Tele-Rehab After Stroke Shows Promising Results

October 15, 2020

Stroke patients who engage in rehabilitation training at home through live video consultations may recover their motor skills better than those who attend rehabilitation sessions in person at an outpatient facility, results of a new study suggest.

The researchers say that the convenience of undergoing rehabilitation at home may have helped patients stick to their rehabilitation programs.

The Chinese study was published online in Neurology on September 30.

"During the pandemic, when travel and human contact might not be possible, it's important to find out if it's safe and effective for stroke patients to recover at home, using video consultations for their therapy," said study author Chuancheng Ren, PhD, of Fudan University, Shanghai, China.

The study involved 52 patients who had had a stroke an average of 14 days previously.

They were randomly assigned to either home-based motor training tele-rehabilitation or conventional rehabilitation at an outpatient facility. There were no significant differences with regard to the demographic and clinical characteristics between the two groups. Patients were classed as having stroke of mild to moderate severity (mean NIHSS, 5).

Both groups underwent the same intervention, comprising 10 sessions. Each session included occupational therapy, physical therapy, and electromyography-triggered neuromuscular stimulation.

There were two primary outcomes: an impairment-based measure, the Fugl-Meyer Assessment; and an activity-based measure, the modified Barthels Index. Assessments were made immediately post intervention and after 12 weeks of follow-up.

Results showed that both interventions produced a positive effect in both measures at both time points, fulfilling noninferiority criteria for the tele-rehabilitation group.

In fact, the tele-rehabilitation group showed a superior effect at the postintervention measure of the Fugl-Meyer, an improvement of 11.1 points vs 5.3 for the conventional group, a difference that reached significance (P = .01).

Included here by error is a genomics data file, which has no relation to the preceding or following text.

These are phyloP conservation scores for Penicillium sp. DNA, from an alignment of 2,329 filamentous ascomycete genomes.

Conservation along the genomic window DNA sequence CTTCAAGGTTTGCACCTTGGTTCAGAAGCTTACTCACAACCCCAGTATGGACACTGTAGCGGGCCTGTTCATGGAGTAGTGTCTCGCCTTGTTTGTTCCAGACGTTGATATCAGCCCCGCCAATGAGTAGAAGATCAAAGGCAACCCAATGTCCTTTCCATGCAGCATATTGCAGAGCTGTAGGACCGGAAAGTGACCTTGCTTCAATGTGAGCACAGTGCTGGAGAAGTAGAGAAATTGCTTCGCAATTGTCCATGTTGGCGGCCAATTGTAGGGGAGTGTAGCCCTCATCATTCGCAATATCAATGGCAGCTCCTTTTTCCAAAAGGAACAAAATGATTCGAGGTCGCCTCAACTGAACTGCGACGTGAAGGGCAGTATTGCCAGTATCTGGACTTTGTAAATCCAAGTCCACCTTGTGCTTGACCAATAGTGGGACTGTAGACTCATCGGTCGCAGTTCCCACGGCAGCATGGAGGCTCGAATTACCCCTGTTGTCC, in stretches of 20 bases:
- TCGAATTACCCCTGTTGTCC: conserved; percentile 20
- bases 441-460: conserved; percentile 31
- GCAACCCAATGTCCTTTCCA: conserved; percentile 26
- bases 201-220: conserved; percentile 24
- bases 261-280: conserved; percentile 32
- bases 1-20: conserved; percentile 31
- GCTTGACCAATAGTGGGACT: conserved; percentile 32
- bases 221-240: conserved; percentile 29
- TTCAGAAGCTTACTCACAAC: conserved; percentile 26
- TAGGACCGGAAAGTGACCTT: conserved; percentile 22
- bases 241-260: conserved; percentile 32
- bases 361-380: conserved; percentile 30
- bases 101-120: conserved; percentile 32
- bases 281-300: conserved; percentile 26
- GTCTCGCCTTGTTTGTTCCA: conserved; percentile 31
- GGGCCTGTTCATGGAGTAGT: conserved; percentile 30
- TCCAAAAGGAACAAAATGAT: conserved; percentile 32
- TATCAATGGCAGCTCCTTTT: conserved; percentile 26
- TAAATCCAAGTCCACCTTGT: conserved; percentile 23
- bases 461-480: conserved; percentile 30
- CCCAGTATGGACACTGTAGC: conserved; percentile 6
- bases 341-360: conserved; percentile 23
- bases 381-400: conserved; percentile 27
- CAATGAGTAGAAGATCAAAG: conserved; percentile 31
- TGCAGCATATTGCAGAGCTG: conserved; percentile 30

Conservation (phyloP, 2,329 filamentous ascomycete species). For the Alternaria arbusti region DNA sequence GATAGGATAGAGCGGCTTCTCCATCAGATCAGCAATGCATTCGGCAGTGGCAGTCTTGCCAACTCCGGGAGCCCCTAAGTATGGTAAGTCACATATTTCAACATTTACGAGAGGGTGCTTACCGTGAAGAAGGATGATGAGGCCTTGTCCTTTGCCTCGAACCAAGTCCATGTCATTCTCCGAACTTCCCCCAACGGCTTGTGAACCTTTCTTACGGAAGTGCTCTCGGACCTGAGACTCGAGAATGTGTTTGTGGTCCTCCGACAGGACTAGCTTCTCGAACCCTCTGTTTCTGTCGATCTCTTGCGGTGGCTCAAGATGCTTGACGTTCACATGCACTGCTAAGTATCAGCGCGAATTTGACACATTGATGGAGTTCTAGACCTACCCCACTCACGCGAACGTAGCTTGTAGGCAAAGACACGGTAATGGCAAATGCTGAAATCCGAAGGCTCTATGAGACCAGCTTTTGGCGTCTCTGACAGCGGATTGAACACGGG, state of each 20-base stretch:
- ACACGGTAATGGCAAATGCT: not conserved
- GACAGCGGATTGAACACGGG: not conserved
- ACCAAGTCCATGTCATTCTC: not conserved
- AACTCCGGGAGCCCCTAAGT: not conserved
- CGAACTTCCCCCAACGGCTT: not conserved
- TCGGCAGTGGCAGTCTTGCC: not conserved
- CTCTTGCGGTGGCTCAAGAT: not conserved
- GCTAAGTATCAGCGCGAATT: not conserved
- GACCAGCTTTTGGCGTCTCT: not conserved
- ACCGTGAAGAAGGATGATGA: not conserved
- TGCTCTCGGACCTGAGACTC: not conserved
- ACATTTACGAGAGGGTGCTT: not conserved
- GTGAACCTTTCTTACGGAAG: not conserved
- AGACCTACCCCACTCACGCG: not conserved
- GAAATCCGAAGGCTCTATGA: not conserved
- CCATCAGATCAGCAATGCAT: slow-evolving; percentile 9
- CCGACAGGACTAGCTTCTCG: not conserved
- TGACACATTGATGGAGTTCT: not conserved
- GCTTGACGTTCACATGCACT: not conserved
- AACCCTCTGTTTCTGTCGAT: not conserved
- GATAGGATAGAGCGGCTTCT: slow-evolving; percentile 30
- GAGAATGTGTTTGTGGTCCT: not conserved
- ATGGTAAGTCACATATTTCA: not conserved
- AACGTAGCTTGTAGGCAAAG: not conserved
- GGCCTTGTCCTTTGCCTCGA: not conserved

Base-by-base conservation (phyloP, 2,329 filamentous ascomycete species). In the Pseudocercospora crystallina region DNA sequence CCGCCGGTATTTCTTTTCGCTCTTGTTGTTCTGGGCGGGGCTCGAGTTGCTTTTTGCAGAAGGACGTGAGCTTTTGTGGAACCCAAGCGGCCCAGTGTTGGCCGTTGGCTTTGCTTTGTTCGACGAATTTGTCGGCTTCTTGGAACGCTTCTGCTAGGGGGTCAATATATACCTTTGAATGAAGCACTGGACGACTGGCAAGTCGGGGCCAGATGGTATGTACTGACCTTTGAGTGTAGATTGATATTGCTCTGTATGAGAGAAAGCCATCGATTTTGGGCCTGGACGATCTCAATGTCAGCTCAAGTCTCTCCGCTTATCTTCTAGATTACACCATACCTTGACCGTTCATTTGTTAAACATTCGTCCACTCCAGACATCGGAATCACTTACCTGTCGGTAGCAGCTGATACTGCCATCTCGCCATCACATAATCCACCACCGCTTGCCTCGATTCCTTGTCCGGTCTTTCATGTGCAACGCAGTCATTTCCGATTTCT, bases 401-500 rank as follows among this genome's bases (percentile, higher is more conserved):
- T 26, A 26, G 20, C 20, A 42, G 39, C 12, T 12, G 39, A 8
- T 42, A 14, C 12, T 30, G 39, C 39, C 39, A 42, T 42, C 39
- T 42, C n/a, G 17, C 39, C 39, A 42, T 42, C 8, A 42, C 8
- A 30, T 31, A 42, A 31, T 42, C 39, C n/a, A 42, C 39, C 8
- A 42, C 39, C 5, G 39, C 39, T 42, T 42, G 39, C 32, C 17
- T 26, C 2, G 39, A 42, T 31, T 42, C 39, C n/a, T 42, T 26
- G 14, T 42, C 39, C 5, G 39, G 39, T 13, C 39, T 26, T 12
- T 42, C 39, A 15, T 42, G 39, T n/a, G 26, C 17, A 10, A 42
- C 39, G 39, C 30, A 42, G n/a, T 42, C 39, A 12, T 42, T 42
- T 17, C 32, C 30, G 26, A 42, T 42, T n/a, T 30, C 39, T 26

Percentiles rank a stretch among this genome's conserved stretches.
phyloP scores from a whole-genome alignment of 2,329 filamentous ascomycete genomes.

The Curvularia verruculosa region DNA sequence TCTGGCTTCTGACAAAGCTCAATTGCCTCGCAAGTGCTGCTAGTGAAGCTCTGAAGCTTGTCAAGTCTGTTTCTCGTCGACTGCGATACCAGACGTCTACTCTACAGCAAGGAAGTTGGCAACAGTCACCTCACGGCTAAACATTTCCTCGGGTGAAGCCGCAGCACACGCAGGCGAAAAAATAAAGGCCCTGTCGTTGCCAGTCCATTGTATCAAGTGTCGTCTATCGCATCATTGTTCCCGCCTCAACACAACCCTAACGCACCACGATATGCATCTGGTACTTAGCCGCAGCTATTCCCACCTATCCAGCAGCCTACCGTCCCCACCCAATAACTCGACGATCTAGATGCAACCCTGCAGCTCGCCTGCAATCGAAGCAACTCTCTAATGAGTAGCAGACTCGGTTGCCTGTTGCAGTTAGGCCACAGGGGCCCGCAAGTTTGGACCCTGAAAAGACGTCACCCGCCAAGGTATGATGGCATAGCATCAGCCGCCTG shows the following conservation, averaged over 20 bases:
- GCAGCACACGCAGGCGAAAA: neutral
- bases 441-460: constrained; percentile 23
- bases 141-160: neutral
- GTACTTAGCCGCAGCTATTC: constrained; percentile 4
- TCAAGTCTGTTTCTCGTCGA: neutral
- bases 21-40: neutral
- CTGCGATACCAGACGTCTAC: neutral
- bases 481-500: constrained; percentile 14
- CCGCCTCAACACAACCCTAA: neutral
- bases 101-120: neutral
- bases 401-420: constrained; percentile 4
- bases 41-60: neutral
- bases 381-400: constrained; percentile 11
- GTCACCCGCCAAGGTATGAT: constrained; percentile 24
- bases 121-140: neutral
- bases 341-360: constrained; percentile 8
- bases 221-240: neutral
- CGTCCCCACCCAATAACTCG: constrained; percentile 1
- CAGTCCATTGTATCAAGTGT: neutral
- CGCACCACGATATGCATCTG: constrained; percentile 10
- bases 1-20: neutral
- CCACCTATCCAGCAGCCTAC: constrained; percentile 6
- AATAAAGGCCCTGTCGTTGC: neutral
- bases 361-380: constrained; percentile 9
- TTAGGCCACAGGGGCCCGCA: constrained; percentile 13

In addition, resting state functional MRI showed improved brain connectivity between the bilateral M1 areas in the remote training group compared to the conventional training group.

The researchers found that the number of treatment sessions and the total duration of therapy were higher in the remote training group, which completed an average of 109 hours of physical/occupational therapy compared to 97 hours in the conventional rehab group.

The total amount of electromyography-triggered neuromuscular stimulation was similarly increased in the remote group. However, the researchers say that this alone would not account for the better outcomes.

"The home-based motor training tele-rehabilitation approaches used in the current trial were designed to make the rehabilitation training accessible for stroke patients with movement disorders at home; they also lessen the travel burden," the authors note.

This strategy provided a convenient way for patients to conduct rehabilitation, which improved patient compliance, they state. Moreover, the tele-rehabilitation approach could offer more opportunities for patients to participate and learn from the realistic family and social environment.

"These unintended and individualized exercises, including daily routines and social participation activities, together with the rehabilitation prescription training, may jointly explain the positive role of the tele-rehabilitation approach in motor recovery."

In an accompanying editorial, Susan Hillier, PhD, and Brenton Hordacre, PhD, University of South Australia, note that an increase of at least 10 points in the Fugl-Meyer Assessment is needed to show meaningful improvement, so the functional improvement in the tele-health group is considered clinically relevant.

They describe the resting-state functional connectivity findings as "both reassuring and important," because they engender confidence in the reported behavioral improvements. The MRI findings also imply that resting-state measures have value in stroke recovery, underlining the need to develop further knowledge of this functional brain measure following stroke, they comment.

"We welcome these kinds of trials that help guide our decision-making for service provision and that consider brain level change as well as patient-level," the editorialists conclude.

This study was supported by Shanghai Strategic Emerging Industries Project Plan and the National Natural Science Foundation of China.

Neurol. Published online September 30, 2020. Abstract, Editorial

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